The inflammatory chemokine CCL5, which binds the chemokine receptor CCR5 in a two-step mechanism so as to activate signaling pathways in hematopoetic cells, plays an important role in immune surveillance, inflammation, and development as well as in several immune system pathologies. The recently published crystal structure of CCR5 bound to a high-affinity variant of CCL5 lacks the N-terminal segment of the receptor that is post-translationally sulfated and is known to be important for high-affinity binding. Here, we report the NMR solution structure of monomeric CCL5 bound to a synthetic doubly sulfated peptide corresponding to the missing first 27 residues of CCR5. Our structures show that two sulfated tyrosine residues, sY10 and sY14, as well as the unsulfated Y15 form a network of strong interactions with a groove on a surface of CCL5 that is formed from evolutionarily conserved basic and hydrophobic amino acids. We then use our NMR structures, in combination with available crystal data, to create an atomic model of full-length wild-type CCR5:CCL5. Our findings reveal the structural determinants involved in the recognition of CCL5 by the CCR5 N terminus. These findings, together with existing structural data, provide a complete structural framework with which to understand the specificity of receptor:chemokine interactions. Database: Structural data are available in the PDB under the accession number 6FGP.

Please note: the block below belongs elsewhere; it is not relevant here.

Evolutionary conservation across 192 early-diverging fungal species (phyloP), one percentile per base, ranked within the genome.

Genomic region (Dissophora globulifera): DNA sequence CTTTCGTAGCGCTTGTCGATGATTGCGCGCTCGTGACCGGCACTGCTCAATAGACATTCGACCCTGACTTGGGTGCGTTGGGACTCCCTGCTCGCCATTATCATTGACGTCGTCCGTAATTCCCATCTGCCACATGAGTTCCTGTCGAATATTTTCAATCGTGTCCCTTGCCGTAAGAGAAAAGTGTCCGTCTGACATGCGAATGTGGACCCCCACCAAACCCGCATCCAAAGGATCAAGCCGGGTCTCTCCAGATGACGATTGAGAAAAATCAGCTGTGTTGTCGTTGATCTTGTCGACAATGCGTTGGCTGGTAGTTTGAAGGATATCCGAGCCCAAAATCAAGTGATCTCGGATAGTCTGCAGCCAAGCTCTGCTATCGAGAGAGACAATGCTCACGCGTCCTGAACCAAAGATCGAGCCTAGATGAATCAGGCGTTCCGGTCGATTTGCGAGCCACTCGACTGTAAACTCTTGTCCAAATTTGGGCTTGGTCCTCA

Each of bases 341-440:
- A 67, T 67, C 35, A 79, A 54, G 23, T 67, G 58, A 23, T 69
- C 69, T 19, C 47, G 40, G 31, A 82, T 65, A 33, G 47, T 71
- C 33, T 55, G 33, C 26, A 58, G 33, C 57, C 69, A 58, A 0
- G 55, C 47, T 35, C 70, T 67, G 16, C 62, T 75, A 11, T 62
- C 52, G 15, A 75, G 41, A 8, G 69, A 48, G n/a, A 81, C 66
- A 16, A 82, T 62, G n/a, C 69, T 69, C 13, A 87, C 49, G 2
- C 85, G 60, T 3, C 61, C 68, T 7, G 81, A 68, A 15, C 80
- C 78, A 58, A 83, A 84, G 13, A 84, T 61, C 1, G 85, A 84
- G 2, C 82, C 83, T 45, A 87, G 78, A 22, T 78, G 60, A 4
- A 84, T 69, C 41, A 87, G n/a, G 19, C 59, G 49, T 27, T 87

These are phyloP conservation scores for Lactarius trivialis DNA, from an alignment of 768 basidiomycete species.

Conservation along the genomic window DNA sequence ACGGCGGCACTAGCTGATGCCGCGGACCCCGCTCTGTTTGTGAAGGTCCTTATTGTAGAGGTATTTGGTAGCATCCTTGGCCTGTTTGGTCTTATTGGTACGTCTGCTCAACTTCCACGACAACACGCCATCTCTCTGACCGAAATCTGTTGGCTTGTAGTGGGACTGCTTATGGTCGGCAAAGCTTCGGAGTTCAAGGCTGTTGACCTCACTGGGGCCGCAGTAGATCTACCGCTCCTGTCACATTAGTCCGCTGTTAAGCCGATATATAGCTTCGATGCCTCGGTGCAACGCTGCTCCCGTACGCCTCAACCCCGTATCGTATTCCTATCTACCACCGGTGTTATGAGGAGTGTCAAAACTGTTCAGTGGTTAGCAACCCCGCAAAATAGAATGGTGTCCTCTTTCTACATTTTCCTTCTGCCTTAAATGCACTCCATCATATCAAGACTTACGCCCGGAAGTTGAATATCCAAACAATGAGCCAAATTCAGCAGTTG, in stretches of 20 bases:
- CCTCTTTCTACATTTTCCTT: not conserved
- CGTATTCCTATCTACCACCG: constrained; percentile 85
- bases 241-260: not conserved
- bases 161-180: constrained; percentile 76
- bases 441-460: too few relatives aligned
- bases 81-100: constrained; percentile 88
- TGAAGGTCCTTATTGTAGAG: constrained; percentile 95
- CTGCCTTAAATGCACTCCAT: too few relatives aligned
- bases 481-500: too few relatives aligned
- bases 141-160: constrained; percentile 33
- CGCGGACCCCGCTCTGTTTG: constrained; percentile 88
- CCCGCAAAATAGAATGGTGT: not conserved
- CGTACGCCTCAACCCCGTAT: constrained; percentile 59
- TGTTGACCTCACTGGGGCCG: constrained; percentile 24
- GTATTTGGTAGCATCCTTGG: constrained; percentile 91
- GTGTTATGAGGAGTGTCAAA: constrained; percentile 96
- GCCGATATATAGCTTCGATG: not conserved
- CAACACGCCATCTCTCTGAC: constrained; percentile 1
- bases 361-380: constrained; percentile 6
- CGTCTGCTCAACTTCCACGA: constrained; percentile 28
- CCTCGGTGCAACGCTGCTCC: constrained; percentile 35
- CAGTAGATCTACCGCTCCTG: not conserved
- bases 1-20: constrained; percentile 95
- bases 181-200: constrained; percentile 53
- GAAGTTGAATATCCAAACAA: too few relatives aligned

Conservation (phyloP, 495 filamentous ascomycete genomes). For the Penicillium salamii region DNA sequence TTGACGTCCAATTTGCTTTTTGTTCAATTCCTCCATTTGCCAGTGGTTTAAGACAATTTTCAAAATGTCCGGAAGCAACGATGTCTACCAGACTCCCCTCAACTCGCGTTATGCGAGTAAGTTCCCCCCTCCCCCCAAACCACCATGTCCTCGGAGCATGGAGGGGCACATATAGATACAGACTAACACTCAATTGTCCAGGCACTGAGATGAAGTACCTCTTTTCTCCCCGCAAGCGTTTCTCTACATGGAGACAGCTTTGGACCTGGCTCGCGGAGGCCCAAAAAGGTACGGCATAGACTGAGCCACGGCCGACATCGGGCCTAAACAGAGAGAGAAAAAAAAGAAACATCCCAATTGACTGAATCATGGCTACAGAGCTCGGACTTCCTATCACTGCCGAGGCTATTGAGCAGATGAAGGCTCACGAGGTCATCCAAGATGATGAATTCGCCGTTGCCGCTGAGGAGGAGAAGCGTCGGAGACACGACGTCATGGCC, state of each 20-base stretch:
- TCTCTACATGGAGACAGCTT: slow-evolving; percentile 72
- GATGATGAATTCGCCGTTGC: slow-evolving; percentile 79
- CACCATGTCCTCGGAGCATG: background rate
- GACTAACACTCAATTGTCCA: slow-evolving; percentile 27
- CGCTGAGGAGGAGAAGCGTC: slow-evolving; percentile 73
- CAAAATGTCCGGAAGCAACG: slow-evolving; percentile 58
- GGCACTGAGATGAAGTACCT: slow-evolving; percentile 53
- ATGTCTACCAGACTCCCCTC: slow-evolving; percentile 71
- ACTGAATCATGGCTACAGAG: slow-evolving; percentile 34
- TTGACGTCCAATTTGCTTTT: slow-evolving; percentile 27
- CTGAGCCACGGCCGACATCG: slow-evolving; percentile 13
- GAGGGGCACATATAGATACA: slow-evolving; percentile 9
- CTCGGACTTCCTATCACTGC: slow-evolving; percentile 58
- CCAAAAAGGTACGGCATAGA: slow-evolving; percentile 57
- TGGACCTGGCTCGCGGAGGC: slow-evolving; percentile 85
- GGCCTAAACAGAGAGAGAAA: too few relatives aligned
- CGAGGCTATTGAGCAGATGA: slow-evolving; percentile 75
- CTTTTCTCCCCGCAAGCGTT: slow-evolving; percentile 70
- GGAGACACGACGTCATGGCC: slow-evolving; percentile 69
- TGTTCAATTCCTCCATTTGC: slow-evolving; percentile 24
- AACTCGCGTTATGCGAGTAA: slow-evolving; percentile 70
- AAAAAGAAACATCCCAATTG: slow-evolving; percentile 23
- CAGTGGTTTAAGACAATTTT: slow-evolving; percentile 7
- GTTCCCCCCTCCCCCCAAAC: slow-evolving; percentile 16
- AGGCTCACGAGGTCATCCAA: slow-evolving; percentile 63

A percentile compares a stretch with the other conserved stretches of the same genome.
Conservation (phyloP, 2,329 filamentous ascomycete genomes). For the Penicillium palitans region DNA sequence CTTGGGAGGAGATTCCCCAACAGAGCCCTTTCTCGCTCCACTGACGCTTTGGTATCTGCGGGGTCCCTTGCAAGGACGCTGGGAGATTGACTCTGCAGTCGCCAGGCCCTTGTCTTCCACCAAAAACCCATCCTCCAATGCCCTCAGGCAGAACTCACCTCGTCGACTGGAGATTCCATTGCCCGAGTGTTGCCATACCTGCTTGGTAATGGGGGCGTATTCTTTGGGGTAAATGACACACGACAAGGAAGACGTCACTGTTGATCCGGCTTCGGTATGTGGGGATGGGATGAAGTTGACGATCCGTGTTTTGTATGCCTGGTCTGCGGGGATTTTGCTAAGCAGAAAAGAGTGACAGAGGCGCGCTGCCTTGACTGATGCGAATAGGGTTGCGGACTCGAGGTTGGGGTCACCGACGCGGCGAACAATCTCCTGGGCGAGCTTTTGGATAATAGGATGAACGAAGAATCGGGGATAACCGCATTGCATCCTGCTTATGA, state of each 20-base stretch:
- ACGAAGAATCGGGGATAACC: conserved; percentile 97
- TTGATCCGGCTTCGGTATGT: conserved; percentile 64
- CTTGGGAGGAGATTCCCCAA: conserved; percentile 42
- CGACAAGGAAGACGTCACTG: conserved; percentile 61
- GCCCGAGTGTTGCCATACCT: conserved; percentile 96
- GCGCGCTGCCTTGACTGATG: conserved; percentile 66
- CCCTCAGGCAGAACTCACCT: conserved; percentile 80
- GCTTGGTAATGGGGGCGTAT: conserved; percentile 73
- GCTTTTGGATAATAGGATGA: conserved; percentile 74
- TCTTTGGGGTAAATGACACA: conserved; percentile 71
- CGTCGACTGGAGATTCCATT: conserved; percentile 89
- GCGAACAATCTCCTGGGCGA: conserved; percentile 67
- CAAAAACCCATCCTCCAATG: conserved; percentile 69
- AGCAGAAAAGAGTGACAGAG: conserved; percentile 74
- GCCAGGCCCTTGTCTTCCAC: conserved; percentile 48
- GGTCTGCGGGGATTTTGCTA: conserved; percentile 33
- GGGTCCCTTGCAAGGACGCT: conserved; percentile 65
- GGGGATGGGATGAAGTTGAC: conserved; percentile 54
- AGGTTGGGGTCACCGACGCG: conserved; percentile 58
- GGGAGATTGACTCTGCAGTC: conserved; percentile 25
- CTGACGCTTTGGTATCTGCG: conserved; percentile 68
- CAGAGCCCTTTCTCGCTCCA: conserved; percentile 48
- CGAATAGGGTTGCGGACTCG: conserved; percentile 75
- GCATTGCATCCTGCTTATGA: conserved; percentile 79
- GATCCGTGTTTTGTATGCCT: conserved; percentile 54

Bibliographical noteFunding Information:
The authors thank Dr. Tali Scherf for help in setting up some of the NMR experiments. This study was supported by the Minerva Foundation with funding from the Federal German Ministry for Education and Research, by the US-Israel Binational Science Foundation by the Comisaroff Family Trust, The estate of D. Levinson and by the Kimmelman Center (JA), by the National Institutes of Health USA (R35GM122543 to ML), and by a Niels Stensen postdoctoral fellowship (JR). JA is the Dr. Joseph and Ruth Owades Professor of Chemistry. FN was supported by the Erna and Jakob Michael Visiting Professorship while on Sabbatical at the Weizmann Institute of Science.
© 2018 Federation of European Biochemical Societies
- chemokine receptors
- intermolecular interactions
- protein complexes
- sulfated tyrosine
ASJC Scopus subject areas
- Molecular Biology
- Cell Biology